“We often avoid taking action because we think, I need to learn more, but the best way to learn is often by taking action.”

“We often avoid taking action because we think, I need to learn more, but the best way to learn is often by taking action.”

—James Clear, author, entrepreneur, and photographer

Image from Unsplash by Ethan Elisara

Following a two-year career as a middle school science teacher in Philadelphia, I secured a job as a pharmaceutical sales representative with the Upjohn Company.

That’s right — in the early 80s I was a legal drug dealer, promoting Motrin for pain and arthritic conditions to physicians, over other meds available at the time.

My training was rigorous, with an initial one-month stint in chilly Kalamazoo, Michigan in January. The company — which is now part of Pfizer — was about a century old at the time and took great pride in preparing over 1,000 sales reps to be among the best in the industry.

Once our book learning was complete, we were sent out to work with our district managers, to get field experience meeting with real doctors, intending to influence them to prescribe our magic orange tablets.

In the beginning, my manager did most of the work, describing features and benefits of our medications over those of our competitors. Following a few such interactions, my manager, Stan Ershler, informed me that he had to leave. I indicated that I would head right home to continue my studies. He said, Absolutely not! Go out and find some more physicians to talk to — see what happens! I definitely could have used a pill for panic attacks at that time!

With great patience and a bit of tough love, I was out the door, diving in the deep end in my new career.

EXERCISE:

Where are you hesitating or procrastinating on taking action because you feel you need to learn more?

In what situation is taking action and getting in the game likely to be your best teacher?

“Teachers should prepare the student for the student’s future, not for the teacher’s past.”

“Teachers should prepare the student for the student’s future, not for the teacher’s past.”

—Richard Hamming, 20th Century American mathematician

Image from Unsplash by Adam Winger

Who have been your most influential teachers? Which of them tapped into your greatest interests and inspired you to want to learn, grow, and achieve?

Which of them poured themselves into you with love and also saw that their job was to bring out the possibilities within you?

The questions, Will this be on the test? and How will this prepare me for my future? are worlds apart.

Fulfilling even the most well-intended curriculum and tapping into the knowledge stores of many teachers and other advising professionals can only go so far.

How can we better prepare our youth for a future in which exponential wisdom will be required?

EXERCISE:

What would be possible if your role as a life-long learner was to use up all the teachers that come into your life?

As you soar beyond the relevancy of these well-intended individuals, keep looking for the future sages and stoics to help you take your next steps.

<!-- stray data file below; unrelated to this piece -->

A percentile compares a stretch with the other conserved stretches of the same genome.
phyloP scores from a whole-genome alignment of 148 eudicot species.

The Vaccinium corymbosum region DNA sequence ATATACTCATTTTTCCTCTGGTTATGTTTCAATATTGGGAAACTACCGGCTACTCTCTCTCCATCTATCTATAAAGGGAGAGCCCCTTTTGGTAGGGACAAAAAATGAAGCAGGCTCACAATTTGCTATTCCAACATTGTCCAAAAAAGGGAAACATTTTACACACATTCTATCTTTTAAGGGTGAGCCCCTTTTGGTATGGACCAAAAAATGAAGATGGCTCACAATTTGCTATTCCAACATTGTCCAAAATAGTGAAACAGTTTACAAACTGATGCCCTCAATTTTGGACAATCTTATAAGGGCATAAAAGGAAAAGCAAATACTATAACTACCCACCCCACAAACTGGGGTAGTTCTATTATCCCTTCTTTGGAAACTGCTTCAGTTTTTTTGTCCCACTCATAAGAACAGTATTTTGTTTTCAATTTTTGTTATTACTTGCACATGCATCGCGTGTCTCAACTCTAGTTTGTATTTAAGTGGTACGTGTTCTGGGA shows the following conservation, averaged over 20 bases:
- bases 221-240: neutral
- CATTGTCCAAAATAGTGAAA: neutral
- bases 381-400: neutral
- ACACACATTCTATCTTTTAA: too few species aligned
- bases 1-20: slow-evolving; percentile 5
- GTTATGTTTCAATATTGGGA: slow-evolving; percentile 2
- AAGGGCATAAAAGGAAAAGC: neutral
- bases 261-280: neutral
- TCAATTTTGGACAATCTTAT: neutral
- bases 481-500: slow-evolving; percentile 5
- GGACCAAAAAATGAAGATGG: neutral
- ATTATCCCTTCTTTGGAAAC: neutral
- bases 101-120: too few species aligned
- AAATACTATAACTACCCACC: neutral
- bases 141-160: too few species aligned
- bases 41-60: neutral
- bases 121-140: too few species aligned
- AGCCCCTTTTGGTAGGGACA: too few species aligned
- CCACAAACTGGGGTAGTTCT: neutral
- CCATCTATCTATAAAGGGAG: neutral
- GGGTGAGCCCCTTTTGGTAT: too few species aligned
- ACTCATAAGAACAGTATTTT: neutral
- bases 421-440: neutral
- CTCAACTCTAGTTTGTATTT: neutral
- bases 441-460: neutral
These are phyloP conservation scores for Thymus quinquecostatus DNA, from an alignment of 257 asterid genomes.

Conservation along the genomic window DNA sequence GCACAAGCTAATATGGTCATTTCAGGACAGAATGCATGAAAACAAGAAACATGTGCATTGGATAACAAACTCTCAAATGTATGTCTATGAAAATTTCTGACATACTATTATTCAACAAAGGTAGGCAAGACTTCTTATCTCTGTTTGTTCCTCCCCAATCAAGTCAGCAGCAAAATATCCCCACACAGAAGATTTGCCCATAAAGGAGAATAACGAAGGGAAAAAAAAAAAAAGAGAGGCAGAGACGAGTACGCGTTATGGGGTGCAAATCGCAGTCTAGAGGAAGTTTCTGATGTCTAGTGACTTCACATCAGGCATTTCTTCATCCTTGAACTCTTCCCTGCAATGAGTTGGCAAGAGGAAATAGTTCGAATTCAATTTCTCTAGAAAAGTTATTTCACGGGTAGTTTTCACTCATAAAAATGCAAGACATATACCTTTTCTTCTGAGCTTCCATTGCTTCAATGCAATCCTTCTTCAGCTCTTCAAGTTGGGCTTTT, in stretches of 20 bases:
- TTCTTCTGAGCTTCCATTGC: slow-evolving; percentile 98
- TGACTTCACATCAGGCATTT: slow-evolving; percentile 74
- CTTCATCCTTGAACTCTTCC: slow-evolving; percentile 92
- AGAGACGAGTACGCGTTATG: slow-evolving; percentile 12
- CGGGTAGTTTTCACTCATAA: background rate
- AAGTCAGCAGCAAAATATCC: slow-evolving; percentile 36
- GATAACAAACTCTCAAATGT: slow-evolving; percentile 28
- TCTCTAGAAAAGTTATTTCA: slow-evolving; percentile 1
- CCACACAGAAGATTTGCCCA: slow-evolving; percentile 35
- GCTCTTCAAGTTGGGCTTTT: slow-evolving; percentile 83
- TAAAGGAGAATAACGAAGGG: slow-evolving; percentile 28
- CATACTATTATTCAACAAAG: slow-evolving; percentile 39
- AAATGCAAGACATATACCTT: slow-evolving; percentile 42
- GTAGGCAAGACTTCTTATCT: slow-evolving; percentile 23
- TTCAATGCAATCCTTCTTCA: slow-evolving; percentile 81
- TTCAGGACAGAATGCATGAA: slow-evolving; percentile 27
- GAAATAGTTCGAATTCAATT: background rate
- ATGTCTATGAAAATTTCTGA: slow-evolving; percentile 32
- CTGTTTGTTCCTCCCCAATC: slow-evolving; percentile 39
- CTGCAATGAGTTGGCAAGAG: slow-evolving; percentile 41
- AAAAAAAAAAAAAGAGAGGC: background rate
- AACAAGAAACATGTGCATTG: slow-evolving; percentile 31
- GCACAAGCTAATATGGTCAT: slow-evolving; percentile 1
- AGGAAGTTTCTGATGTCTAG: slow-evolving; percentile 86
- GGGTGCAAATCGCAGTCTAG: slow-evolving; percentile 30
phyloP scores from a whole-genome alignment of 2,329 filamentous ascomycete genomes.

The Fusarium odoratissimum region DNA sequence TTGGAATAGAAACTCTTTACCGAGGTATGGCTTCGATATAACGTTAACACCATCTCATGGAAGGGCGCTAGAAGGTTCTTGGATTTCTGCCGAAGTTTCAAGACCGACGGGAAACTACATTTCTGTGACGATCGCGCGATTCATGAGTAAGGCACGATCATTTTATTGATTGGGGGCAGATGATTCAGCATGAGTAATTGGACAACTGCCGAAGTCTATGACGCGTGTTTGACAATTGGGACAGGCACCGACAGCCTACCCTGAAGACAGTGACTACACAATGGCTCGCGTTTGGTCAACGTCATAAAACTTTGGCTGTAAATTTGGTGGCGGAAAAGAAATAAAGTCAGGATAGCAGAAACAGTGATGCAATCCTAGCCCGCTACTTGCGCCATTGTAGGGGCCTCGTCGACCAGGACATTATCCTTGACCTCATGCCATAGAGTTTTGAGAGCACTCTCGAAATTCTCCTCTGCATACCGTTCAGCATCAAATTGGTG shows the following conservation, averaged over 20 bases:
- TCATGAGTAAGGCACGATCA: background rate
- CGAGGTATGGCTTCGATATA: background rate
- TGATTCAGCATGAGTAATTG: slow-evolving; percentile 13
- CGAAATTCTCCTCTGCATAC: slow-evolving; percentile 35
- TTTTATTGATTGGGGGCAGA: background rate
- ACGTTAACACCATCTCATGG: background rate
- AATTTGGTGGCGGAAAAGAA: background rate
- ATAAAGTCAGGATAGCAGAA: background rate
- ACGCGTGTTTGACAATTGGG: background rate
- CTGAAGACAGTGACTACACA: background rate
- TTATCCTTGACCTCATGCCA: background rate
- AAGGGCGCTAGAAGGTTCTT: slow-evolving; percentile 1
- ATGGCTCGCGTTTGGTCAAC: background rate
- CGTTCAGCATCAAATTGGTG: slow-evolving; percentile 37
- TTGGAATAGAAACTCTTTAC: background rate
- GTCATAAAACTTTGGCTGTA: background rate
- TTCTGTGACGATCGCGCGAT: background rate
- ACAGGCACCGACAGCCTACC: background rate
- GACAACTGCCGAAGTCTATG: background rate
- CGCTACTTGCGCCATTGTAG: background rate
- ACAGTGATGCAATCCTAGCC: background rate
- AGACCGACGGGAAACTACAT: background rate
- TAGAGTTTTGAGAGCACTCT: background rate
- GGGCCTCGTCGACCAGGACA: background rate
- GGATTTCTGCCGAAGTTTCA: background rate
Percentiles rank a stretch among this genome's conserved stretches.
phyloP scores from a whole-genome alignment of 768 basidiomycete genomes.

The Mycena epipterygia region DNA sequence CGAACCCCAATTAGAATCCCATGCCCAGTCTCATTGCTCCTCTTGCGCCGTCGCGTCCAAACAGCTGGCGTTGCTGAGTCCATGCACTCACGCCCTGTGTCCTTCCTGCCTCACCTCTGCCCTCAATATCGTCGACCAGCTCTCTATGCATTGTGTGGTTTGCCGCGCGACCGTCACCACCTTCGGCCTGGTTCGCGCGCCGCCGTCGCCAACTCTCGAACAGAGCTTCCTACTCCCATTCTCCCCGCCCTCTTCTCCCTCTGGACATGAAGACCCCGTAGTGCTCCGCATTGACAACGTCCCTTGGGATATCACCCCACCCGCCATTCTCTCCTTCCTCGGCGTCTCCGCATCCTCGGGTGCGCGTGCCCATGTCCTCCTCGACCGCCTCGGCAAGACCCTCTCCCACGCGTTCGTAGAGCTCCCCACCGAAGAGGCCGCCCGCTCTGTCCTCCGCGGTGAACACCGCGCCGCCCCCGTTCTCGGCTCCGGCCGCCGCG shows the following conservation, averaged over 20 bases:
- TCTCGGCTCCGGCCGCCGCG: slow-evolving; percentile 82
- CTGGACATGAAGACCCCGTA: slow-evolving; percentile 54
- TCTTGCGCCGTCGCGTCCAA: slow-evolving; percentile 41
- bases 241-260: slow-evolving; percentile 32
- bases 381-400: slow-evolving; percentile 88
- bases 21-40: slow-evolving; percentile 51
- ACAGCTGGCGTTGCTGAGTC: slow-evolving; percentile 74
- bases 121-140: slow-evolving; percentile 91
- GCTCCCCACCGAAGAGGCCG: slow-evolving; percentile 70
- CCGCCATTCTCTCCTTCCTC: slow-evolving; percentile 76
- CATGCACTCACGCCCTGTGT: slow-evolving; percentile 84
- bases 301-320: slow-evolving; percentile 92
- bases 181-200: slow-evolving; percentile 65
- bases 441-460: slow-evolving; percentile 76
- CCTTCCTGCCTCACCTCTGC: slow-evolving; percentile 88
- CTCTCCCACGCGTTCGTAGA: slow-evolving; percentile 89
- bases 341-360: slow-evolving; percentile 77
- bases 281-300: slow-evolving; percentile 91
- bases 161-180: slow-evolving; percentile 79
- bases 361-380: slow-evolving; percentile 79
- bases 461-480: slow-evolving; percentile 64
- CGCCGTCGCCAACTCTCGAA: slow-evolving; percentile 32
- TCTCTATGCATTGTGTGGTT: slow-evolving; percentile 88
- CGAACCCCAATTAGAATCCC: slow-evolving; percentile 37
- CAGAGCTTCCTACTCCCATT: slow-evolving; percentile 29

“The role of a teacher is to introduce you to your inner teacher.”

“The role of a teacher is to introduce you to your inner teacher.”

—Loch Kelly, author, meditation teacher, psychotherapist

Image from Unsplash by Science in HD

Who were your favorite teachers when you were young? What made them so pivotal in your growth and development? What lessons did you learn that live on within you these decades later?

Mr. Felteberger was my high school physics teacher, Mr. Zimba was my grade school shop teacher, and Dr. Schmuckler from my college years all left great impressions on me, and their memory still brings many smiles.

Each of them brought tremendous generosity and enthusiasm to their art, and saw their role as building and shaping minds and characters to take into our futures.

Most significant was how they instilled and brought out my natural curiosity and passion for learning, which continues to this day.

EXERCISE:

How did the great teachers in your life light the fires of you own inner teacher? How can and will you be such an educational catalyst for others?

“Living up to a dream is rarely as important as entering it for all it has to teach.”

“Living up to a dream is rarely as important as entering it for all it has to teach.”

—Mark Nepo, Author of The Book of Awakening

Image from Unsplash by Keli Stirrett

What did you dream about as a child? How did your dreams evolve or change as you entered adolescence and your early adult years?

If you are a bit older, what did your dreams include in your 30s, 40s, 50s….?

Where did the dreams take you, and what did you learn along the way?

What vision, mission, and goals do you have for yourself today?

How mindful are you about picking up the lessons along each step of your path?

EXERCISE:

Motivational Speaker Les Brown and a few others authors suggest we keep shooting for the moon, because even if you miss, you will land among the stars.

“All learning is state dependent.”

“All learning is state dependent.”

—Jim Kwik, Author of Limitless

Image from Unsplash by Matthew T. Rader

Over the past months, many of us have become increasingly aware of our biases, whether conscious or unconscious. We have learned, through countless examples in our personal and professional worlds, which doors to open, and which to keep closed.